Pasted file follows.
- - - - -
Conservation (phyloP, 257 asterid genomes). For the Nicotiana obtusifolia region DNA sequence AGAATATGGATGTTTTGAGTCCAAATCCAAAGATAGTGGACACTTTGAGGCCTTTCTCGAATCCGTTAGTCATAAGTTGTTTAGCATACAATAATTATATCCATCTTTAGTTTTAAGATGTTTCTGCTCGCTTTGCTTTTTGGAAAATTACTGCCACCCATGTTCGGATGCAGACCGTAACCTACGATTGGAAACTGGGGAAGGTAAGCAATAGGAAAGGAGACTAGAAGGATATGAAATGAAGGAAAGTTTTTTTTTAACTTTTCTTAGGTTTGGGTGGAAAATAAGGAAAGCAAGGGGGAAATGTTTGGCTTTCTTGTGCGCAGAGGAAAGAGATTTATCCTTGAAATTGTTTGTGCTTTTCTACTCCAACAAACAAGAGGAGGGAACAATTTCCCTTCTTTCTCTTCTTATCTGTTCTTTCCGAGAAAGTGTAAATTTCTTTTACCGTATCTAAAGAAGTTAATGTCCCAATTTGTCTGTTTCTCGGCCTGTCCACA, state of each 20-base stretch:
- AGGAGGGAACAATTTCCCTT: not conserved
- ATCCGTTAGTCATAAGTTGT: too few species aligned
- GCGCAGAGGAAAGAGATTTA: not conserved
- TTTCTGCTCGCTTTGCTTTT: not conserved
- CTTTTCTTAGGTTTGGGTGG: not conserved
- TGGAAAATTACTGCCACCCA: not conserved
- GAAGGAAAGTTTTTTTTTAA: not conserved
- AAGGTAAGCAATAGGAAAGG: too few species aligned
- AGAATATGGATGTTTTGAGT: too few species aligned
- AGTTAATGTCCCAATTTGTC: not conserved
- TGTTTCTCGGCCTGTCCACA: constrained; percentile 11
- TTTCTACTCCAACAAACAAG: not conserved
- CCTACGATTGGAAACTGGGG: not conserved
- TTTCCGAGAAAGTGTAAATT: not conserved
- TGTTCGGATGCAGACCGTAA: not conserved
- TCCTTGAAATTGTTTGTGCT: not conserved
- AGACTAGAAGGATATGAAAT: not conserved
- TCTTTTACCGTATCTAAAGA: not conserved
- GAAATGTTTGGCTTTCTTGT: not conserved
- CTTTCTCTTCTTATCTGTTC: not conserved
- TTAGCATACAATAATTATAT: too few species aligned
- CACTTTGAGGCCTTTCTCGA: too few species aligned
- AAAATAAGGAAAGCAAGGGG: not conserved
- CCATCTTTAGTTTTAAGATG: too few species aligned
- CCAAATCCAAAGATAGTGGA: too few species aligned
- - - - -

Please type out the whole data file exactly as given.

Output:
Conservation (phyloP, 257 asterid genomes). For the Nicotiana obtusifolia region DNA sequence AGAATATGGATGTTTTGAGTCCAAATCCAAAGATAGTGGACACTTTGAGGCCTTTCTCGAATCCGTTAGTCATAAGTTGTTTAGCATACAATAATTATATCCATCTTTAGTTTTAAGATGTTTCTGCTCGCTTTGCTTTTTGGAAAATTACTGCCACCCATGTTCGGATGCAGACCGTAACCTACGATTGGAAACTGGGGAAGGTAAGCAATAGGAAAGGAGACTAGAAGGATATGAAATGAAGGAAAGTTTTTTTTTAACTTTTCTTAGGTTTGGGTGGAAAATAAGGAAAGCAAGGGGGAAATGTTTGGCTTTCTTGTGCGCAGAGGAAAGAGATTTATCCTTGAAATTGTTTGTGCTTTTCTACTCCAACAAACAAGAGGAGGGAACAATTTCCCTTCTTTCTCTTCTTATCTGTTCTTTCCGAGAAAGTGTAAATTTCTTTTACCGTATCTAAAGAAGTTAATGTCCCAATTTGTCTGTTTCTCGGCCTGTCCACA, state of each 20-base stretch:
- AGGAGGGAACAATTTCCCTT: not conserved
- ATCCGTTAGTCATAAGTTGT: too few species aligned
- GCGCAGAGGAAAGAGATTTA: not conserved
- TTTCTGCTCGCTTTGCTTTT: not conserved
- CTTTTCTTAGGTTTGGGTGG: not conserved
- TGGAAAATTACTGCCACCCA: not conserved
- GAAGGAAAGTTTTTTTTTAA: not conserved
- AAGGTAAGCAATAGGAAAGG: too few species aligned
- AGAATATGGATGTTTTGAGT: too few species aligned
- AGTTAATGTCCCAATTTGTC: not conserved
- TGTTTCTCGGCCTGTCCACA: constrained; percentile 11
- TTTCTACTCCAACAAACAAG: not conserved
- CCTACGATTGGAAACTGGGG: not conserved
- TTTCCGAGAAAGTGTAAATT: not conserved
- TGTTCGGATGCAGACCGTAA: not conserved
- TCCTTGAAATTGTTTGTGCT: not conserved
- AGACTAGAAGGATATGAAAT: not conserved
- TCTTTTACCGTATCTAAAGA: not conserved
- GAAATGTTTGGCTTTCTTGT: not conserved
- CTTTCTCTTCTTATCTGTTC: not conserved
- TTAGCATACAATAATTATAT: too few species aligned
- CACTTTGAGGCCTTTCTCGA: too few species aligned
- AAAATAAGGAAAGCAAGGGG: not conserved
- CCATCTTTAGTTTTAAGATG: too few species aligned
- CCAAATCCAAAGATAGTGGA: too few species aligned